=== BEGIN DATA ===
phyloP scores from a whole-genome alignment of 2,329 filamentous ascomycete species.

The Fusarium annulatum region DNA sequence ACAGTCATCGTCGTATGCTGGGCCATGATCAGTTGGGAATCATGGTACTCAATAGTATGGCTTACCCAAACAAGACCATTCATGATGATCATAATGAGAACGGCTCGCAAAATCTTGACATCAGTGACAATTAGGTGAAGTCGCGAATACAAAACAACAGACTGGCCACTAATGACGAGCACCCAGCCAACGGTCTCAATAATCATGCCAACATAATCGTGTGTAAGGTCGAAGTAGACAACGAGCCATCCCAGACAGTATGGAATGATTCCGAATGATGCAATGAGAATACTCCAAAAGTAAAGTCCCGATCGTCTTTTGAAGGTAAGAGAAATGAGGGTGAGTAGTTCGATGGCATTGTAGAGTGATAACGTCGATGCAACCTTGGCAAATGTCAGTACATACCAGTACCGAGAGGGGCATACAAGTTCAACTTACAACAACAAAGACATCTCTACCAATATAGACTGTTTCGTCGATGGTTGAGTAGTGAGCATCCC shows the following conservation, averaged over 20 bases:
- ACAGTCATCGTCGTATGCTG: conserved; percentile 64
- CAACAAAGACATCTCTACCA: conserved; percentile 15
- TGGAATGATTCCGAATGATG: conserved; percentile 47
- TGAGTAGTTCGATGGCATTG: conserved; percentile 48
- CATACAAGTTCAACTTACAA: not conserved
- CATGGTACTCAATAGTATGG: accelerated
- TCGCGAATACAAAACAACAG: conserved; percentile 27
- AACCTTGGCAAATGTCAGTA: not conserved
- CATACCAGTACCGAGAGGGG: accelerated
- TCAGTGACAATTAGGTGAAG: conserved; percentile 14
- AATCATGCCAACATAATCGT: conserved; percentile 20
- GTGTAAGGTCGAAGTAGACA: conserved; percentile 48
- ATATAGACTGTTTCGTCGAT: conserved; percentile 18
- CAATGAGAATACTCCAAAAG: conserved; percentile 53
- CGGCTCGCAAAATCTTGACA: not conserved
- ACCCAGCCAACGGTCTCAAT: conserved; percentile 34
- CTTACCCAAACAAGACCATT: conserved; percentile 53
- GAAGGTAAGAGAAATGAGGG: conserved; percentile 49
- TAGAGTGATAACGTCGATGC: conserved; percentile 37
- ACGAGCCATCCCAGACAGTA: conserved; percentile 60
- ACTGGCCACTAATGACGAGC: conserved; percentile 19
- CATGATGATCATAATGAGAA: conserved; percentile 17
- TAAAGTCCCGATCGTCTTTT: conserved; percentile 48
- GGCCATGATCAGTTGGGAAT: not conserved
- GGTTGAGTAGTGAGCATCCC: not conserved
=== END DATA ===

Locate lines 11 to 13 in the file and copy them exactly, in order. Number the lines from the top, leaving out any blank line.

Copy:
- CATACCAGTACCGAGAGGGG: accelerated
- TCAGTGACAATTAGGTGAAG: conserved; percentile 14
- AATCATGCCAACATAATCGT: conserved; percentile 20